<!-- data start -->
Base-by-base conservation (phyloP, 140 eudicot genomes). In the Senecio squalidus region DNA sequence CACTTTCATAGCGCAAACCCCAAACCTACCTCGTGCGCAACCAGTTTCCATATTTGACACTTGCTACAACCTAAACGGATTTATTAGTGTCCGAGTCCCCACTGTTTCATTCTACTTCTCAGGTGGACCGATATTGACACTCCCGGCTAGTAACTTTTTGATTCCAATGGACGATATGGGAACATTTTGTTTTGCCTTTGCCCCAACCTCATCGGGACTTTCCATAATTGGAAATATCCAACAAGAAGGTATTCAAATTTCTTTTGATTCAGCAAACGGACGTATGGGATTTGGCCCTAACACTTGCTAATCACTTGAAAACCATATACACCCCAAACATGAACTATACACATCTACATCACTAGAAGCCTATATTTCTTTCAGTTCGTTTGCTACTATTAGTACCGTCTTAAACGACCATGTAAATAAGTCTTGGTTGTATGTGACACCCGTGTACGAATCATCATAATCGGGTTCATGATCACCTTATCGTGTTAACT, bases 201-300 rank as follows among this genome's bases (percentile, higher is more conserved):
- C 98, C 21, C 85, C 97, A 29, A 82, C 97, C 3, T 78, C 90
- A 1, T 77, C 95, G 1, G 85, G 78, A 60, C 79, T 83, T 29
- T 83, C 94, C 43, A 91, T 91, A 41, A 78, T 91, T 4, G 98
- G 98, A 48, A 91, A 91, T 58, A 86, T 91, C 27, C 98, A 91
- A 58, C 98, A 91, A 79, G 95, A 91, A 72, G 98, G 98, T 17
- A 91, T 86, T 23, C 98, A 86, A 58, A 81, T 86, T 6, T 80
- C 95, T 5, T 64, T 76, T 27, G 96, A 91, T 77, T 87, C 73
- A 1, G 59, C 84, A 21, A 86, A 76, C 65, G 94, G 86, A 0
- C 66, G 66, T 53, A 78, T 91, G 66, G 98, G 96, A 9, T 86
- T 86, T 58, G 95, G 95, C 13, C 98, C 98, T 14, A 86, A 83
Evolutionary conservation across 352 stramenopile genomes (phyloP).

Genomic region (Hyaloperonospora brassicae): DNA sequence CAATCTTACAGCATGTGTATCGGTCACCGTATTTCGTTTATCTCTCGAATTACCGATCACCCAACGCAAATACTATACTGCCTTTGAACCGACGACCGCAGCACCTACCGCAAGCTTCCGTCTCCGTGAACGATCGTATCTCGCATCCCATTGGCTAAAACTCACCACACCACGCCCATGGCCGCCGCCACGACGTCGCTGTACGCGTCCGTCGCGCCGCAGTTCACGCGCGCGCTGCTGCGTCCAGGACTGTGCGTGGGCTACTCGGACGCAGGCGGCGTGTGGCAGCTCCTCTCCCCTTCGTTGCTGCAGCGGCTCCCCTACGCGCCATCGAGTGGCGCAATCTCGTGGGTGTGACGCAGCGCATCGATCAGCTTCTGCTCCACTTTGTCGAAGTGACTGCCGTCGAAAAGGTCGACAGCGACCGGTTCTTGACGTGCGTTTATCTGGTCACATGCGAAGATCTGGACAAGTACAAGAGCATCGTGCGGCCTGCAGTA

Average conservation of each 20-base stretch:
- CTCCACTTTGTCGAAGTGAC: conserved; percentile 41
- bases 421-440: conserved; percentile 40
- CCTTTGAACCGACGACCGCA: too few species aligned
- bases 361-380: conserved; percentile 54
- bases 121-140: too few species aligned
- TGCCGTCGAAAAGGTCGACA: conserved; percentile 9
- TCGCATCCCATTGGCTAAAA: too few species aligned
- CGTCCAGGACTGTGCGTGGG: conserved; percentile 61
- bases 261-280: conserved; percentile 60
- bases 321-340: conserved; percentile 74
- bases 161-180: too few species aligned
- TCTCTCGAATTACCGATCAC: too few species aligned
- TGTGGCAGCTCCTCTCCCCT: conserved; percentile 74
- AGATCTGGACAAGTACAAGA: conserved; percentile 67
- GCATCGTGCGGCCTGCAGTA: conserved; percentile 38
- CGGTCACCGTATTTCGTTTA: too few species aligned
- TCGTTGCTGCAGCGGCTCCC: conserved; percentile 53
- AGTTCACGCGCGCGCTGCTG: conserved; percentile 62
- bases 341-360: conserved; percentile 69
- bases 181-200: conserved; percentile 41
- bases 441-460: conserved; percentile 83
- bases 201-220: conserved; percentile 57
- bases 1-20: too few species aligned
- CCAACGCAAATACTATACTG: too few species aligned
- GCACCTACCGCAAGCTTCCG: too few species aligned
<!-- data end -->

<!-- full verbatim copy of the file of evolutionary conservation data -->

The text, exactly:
Base-by-base conservation (phyloP, 140 eudicot genomes). In the Senecio squalidus region DNA sequence CACTTTCATAGCGCAAACCCCAAACCTACCTCGTGCGCAACCAGTTTCCATATTTGACACTTGCTACAACCTAAACGGATTTATTAGTGTCCGAGTCCCCACTGTTTCATTCTACTTCTCAGGTGGACCGATATTGACACTCCCGGCTAGTAACTTTTTGATTCCAATGGACGATATGGGAACATTTTGTTTTGCCTTTGCCCCAACCTCATCGGGACTTTCCATAATTGGAAATATCCAACAAGAAGGTATTCAAATTTCTTTTGATTCAGCAAACGGACGTATGGGATTTGGCCCTAACACTTGCTAATCACTTGAAAACCATATACACCCCAAACATGAACTATACACATCTACATCACTAGAAGCCTATATTTCTTTCAGTTCGTTTGCTACTATTAGTACCGTCTTAAACGACCATGTAAATAAGTCTTGGTTGTATGTGACACCCGTGTACGAATCATCATAATCGGGTTCATGATCACCTTATCGTGTTAACT, bases 201-300 rank as follows among this genome's bases (percentile, higher is more conserved):
- C 98, C 21, C 85, C 97, A 29, A 82, C 97, C 3, T 78, C 90
- A 1, T 77, C 95, G 1, G 85, G 78, A 60, C 79, T 83, T 29
- T 83, C 94, C 43, A 91, T 91, A 41, A 78, T 91, T 4, G 98
- G 98, A 48, A 91, A 91, T 58, A 86, T 91, C 27, C 98, A 91
- A 58, C 98, A 91, A 79, G 95, A 91, A 72, G 98, G 98, T 17
- A 91, T 86, T 23, C 98, A 86, A 58, A 81, T 86, T 6, T 80
- C 95, T 5, T 64, T 76, T 27, G 96, A 91, T 77, T 87, C 73
- A 1, G 59, C 84, A 21, A 86, A 76, C 65, G 94, G 86, A 0
- C 66, G 66, T 53, A 78, T 91, G 66, G 98, G 96, A 9, T 86
- T 86, T 58, G 95, G 95, C 13, C 98, C 98, T 14, A 86, A 83
Evolutionary conservation across 352 stramenopile genomes (phyloP).

Genomic region (Hyaloperonospora brassicae): DNA sequence CAATCTTACAGCATGTGTATCGGTCACCGTATTTCGTTTATCTCTCGAATTACCGATCACCCAACGCAAATACTATACTGCCTTTGAACCGACGACCGCAGCACCTACCGCAAGCTTCCGTCTCCGTGAACGATCGTATCTCGCATCCCATTGGCTAAAACTCACCACACCACGCCCATGGCCGCCGCCACGACGTCGCTGTACGCGTCCGTCGCGCCGCAGTTCACGCGCGCGCTGCTGCGTCCAGGACTGTGCGTGGGCTACTCGGACGCAGGCGGCGTGTGGCAGCTCCTCTCCCCTTCGTTGCTGCAGCGGCTCCCCTACGCGCCATCGAGTGGCGCAATCTCGTGGGTGTGACGCAGCGCATCGATCAGCTTCTGCTCCACTTTGTCGAAGTGACTGCCGTCGAAAAGGTCGACAGCGACCGGTTCTTGACGTGCGTTTATCTGGTCACATGCGAAGATCTGGACAAGTACAAGAGCATCGTGCGGCCTGCAGTA

Average conservation of each 20-base stretch:
- CTCCACTTTGTCGAAGTGAC: conserved; percentile 41
- bases 421-440: conserved; percentile 40
- CCTTTGAACCGACGACCGCA: too few species aligned
- bases 361-380: conserved; percentile 54
- bases 121-140: too few species aligned
- TGCCGTCGAAAAGGTCGACA: conserved; percentile 9
- TCGCATCCCATTGGCTAAAA: too few species aligned
- CGTCCAGGACTGTGCGTGGG: conserved; percentile 61
- bases 261-280: conserved; percentile 60
- bases 321-340: conserved; percentile 74
- bases 161-180: too few species aligned
- TCTCTCGAATTACCGATCAC: too few species aligned
- TGTGGCAGCTCCTCTCCCCT: conserved; percentile 74
- AGATCTGGACAAGTACAAGA: conserved; percentile 67
- GCATCGTGCGGCCTGCAGTA: conserved; percentile 38
- CGGTCACCGTATTTCGTTTA: too few species aligned
- TCGTTGCTGCAGCGGCTCCC: conserved; percentile 53
- AGTTCACGCGCGCGCTGCTG: conserved; percentile 62
- bases 341-360: conserved; percentile 69
- bases 181-200: conserved; percentile 41
- bases 441-460: conserved; percentile 83
- bases 201-220: conserved; percentile 57
- bases 1-20: too few species aligned
- CCAACGCAAATACTATACTG: too few species aligned
- GCACCTACCGCAAGCTTCCG: too few species aligned